To post baby photos on Facebook or to not post baby photos on Facebook? That is the question for modern parents. France now has an answer — you should hold back on sharing snaps of your baby's first doo-doo.
When baby grows up, she can sue. French privacy laws dictate that parents who post non-consensual photos of their children's private lives could face a year in prison and pay 45,000 euros if their children decide to take them to court for their social media misdeeds, according to the Telegraph.
A 2010 report shows that 81% of children under the age of 2 living in the U.S. and the European Union have some sort of digital existence. In the U.S. alone, 92% of children have some sort of information trail on the web.
The real danger: Stopping parents from putting loads of information about their children online isn't just a matter of protecting that child's pride. This public scrapbooking puts kids at risk of identity theft.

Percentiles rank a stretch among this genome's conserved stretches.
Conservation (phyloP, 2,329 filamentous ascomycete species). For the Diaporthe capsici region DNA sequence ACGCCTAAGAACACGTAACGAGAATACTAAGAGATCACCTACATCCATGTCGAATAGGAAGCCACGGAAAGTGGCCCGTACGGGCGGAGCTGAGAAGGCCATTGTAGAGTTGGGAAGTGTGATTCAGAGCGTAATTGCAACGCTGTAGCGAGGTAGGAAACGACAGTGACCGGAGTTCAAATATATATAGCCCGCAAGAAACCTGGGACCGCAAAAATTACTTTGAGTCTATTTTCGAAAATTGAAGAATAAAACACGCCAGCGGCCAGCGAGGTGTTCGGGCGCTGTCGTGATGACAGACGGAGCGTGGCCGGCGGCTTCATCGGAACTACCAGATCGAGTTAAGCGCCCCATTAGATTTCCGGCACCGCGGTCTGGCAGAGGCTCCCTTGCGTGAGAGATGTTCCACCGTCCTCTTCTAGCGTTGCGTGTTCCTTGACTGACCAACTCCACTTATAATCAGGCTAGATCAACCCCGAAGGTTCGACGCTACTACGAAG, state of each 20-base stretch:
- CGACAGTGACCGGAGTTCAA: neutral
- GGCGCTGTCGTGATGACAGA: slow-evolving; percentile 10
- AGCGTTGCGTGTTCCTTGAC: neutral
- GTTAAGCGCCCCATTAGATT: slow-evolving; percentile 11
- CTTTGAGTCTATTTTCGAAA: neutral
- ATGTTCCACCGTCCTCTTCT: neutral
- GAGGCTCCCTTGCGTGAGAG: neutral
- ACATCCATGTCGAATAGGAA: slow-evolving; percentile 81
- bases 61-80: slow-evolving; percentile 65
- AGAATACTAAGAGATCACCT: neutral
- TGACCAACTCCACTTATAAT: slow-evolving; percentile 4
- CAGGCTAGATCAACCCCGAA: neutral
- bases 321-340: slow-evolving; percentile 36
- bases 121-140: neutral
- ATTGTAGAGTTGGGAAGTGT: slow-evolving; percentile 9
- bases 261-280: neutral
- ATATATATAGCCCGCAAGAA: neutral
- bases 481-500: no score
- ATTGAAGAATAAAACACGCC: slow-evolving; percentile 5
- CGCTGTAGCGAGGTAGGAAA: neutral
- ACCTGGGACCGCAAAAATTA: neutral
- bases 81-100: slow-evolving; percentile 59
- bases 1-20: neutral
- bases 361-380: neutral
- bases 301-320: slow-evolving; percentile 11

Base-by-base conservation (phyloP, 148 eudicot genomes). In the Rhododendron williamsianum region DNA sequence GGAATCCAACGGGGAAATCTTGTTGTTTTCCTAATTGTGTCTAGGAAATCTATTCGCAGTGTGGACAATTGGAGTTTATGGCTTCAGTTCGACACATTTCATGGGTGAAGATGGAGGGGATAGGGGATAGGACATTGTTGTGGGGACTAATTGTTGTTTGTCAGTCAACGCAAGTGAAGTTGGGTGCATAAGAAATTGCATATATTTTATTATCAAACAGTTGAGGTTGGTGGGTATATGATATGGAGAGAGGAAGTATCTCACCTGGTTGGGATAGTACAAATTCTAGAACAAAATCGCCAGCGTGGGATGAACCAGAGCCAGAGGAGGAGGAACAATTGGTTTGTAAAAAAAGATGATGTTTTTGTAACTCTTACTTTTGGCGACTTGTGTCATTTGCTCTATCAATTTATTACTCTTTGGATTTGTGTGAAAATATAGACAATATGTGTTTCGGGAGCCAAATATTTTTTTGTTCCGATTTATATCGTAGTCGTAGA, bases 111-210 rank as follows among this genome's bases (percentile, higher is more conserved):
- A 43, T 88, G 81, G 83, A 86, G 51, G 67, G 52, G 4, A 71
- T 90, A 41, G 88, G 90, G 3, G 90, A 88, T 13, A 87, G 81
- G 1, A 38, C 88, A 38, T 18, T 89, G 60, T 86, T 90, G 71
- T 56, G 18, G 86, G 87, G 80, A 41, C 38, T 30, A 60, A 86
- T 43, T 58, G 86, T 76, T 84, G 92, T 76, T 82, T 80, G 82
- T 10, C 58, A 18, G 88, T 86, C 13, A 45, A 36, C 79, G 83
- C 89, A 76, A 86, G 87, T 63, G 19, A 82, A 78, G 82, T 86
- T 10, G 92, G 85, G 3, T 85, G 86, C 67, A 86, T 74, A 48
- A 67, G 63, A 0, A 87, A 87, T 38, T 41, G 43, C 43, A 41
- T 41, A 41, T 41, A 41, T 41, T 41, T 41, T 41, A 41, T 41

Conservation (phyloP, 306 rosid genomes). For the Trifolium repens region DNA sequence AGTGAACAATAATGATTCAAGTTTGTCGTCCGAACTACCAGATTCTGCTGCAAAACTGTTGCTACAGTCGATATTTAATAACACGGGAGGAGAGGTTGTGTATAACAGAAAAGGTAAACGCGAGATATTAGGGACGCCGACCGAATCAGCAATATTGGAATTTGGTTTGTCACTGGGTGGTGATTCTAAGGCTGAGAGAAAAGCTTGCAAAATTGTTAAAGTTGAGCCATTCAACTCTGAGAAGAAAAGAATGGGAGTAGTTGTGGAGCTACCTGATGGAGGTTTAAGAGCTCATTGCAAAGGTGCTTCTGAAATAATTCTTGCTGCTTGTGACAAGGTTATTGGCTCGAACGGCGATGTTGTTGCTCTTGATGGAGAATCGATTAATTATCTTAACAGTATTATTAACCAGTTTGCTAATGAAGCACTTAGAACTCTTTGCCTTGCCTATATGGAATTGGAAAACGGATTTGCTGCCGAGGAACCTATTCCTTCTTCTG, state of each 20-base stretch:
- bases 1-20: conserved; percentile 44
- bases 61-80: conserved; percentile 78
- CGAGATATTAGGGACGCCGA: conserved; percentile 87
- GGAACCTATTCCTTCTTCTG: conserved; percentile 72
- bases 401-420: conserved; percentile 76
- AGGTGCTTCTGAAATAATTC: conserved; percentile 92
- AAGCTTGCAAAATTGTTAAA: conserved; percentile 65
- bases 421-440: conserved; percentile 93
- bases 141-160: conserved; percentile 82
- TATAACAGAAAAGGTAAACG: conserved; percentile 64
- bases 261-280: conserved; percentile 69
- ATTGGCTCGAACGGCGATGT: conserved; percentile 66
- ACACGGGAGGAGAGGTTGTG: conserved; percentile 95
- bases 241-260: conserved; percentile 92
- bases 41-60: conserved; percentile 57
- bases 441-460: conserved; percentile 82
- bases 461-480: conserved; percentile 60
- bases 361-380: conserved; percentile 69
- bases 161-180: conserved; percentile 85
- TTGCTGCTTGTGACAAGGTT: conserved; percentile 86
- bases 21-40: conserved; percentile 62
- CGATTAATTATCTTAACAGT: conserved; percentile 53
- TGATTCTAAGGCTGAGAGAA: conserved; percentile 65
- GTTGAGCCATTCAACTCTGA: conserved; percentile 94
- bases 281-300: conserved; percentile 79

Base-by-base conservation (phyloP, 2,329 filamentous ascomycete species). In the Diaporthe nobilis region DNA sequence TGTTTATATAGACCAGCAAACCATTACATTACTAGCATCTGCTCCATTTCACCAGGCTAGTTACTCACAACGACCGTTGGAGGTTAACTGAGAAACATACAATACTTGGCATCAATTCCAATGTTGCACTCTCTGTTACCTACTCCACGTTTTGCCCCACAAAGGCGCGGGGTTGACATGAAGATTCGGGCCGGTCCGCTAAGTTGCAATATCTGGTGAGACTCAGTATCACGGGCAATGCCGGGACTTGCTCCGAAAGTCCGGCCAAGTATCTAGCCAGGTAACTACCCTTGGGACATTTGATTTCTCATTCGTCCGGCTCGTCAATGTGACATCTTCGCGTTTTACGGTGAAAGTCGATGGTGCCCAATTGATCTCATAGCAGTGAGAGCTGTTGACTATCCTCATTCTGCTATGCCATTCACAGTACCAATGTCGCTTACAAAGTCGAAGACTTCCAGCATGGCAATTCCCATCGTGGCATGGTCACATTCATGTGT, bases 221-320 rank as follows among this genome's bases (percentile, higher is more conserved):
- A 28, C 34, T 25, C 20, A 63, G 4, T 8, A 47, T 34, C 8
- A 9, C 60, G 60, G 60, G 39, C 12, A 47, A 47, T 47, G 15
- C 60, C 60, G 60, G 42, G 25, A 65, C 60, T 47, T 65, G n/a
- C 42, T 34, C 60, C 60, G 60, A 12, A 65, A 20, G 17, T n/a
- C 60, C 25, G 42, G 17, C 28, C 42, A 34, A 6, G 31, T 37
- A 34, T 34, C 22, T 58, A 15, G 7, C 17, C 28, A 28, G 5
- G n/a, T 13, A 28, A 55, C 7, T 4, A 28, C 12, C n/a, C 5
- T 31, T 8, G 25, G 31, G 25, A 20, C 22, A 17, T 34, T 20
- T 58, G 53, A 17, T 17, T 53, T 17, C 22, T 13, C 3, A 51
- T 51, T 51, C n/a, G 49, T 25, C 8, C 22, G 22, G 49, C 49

Years before they'll even begin investigating their credit scores, children are already a prime target for identity thieves. Hackers cobble together Social Security numbers with publicly available information to help them create fake identities. These "synthetic" personas are harder to track because they don't rely fully on the details of an actual person. For instance, an identity thief might take your child's Social Security number, birthday, name, but use a different address. Or maybe they attach a different name to your child's Social Security number.
Children are 35% more likely to fall prey to identity theft than adults, according to a 2012 report from AllClearID, and that percentage is growing.
So while it may be fun to detail baby's first everything on social media, consider the consequences of putting all that information online. Also, maybe don't give your kids a reason to hate you in the future. Just a thought.